TIPO Statistics Report: Patent and Trademark Applications in 2017

[ April 2018 ] >Back

I. TIPO Statistics Report: Patent and Trademark Applications in 2017
In 2017, 73,791 patent applications have been filed to the TIPO. This represents a growth rate of 2% a year. Invention patent applications grew by 5%. It terminates the negative growth for the past 4 years. Invention patent applications have a growth rate of 8% a year by residents (18,199 cases). Trademark applications hit a record high of 83,802 cases, the highest number of the past 5 years.
As to examination efficiency, the average pendency for first office action of invention patent and trademark applications were shortened to 9 and 5 months respectively, while both pending applications were lowered to 44,002 and 46,385 cases respectively.
Because TIPO implemented the fast-track measures and PPH pilot programs with other patent offices, examination pendency was decreased to the lowest level in 5 years. For the invention patent applications, the first office action pendency and disposal pendency were reduced to 9 and 16 months respectively in average.
For the trademark applications, the pendency for first office action and total disposal of trademark applications were reduced to 5 and 7 months respectively in average.

I. Taiwan and Canada Launched into the PPH MOTTAINAI program
On January 31, 2018, Taiwan and Canada signed the Memorandum of Understanding on the Patent Prosecution Highway between two countries, which came into effect on the next day, February 1, 2018. This is considered as another achievement by the Taiwan Intellectual Office (TIPO) after the PPH cooperation with the IP Offices in the US, Japan, Spain, South Korea and Poland.
The goal of this cooperation between TIPO and the Canadian Intellectual Property Office (CIPO) is to speed up the examination process for invention patent applications in two countries. By this way, the applicant can obtain its patent right quickly, and the applicant is able to develop his patent strategies in both countries to gain more benefit. The PPH program which TIPO and CIPO signed for is under the “MOTTAINAI” model. It allows the applicant to apply for the same invention in both countries, and when one office, either TIPO or CIPO, approves the claims, the applicant can request the other office to accelerate the examination process in a quicker manner. For example, when a Taiwanese applicant files an invention patent firstly in TIPO and later in CIPO, if the CIPO firstly gives the favorable decision to the said invention patent, the applicant can request for PPH in TIPO based on the favorable result. This cooperation aims to proceed with examination in a more efficient way to benefit the applicants in both countries.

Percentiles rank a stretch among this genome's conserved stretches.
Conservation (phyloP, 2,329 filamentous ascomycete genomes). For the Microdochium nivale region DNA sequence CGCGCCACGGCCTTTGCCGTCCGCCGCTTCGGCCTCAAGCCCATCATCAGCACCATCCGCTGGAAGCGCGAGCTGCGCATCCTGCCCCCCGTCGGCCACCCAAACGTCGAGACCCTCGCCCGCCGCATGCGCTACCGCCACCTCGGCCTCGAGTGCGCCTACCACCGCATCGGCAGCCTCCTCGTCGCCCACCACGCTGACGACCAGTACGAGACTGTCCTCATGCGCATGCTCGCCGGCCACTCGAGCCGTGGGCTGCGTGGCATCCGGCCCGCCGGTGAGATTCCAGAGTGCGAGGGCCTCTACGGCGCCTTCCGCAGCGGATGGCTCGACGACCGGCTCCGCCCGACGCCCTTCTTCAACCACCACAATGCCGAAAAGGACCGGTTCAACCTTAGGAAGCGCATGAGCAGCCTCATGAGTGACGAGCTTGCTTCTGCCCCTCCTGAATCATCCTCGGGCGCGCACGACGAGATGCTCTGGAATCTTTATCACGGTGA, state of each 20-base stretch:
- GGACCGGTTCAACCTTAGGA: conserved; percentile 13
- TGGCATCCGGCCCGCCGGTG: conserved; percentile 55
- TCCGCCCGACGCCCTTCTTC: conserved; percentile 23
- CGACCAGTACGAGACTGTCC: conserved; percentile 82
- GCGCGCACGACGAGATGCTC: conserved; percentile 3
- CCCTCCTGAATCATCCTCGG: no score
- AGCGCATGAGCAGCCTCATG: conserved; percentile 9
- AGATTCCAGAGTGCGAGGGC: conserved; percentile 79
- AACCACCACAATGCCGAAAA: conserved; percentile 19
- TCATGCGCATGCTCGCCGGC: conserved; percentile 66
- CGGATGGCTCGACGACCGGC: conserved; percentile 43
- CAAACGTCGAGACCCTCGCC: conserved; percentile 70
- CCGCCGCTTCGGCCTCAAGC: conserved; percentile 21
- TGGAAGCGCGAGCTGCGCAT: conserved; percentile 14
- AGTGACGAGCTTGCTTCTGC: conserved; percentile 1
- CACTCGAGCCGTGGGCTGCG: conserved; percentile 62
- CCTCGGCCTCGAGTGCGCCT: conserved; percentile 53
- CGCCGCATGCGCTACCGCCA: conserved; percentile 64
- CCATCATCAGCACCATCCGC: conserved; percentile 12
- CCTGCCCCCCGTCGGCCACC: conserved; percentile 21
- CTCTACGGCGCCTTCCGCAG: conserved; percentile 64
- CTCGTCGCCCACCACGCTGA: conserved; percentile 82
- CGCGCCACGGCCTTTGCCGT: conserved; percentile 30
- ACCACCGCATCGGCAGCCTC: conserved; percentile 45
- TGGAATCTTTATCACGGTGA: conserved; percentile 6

Summary of the Patent Prosecution Highway (PPH)
  There are two types of the PPH program:
  (1) Normal PPH: When partial or whole claims of an invention patent application are allowed to be granted after substantive examination in the Office of First Filing (OFF), the applicant can provide the Office of Second Filing (OSF) with related information to allow the OSF to exploit the search and examination results of the OFF. By this way, the examination of the said invention patent can be accelerated.
  (2) PPH MOTTAINAI: This enhanced version of PPH program is not restricted by the condition of First filing and Second Filing in the Normal PPH. When an invention patent has been determined to be patentable for partial or whole claims after the substantive examination in the Office of Earlier Examination (OEE), the applicant can request an accelerated examination at the Office of Later Examination (OLE) by providing the OLE with the search and examination results of OEE.
    Countries with whom TIPO signed PPH Agreements
 IP Office  Agreements  Enacted Date
 US  Normal PPH  September 1, 2011
 Japan  PPH MOTTAINAI  May 1, 2012
 Spain  PPH MOTTAINAI  October 1, 2013
 South Korea  PPH MOTTAINAI  July 1, 2015
 Poland  PPH MOTTAINAI  August 1, 2017
 Canada  PPH MOTTAINAI  February, 2018
II. The Difference Between The Regulations Of Partial Design In Taiwan And In Japan (I)
  According to the statistics of TIPO, Japan has always taken the lead in the number of design patent applications in Taiwan, and Taiwanese applicants also tend to apply for Japanese designs in a high number. For the applicants of the two countries’ better understanding, we specially analyze the differences of the partial design regulations in Taiwan and in Japan in terms of the definition of partial design, the disclosure of the drawings, the priority claim and the amendment. 
  1. The definition of partial design
    Under the present regulation in Taiwan, partial design means a part of the appearance of an article. The patentable subject matters of a partial design can be classified into three types.
    (1)  A part of the components of an article
    (2) A part of the features of an article.
    (3) Combination of multiple components or features of an article.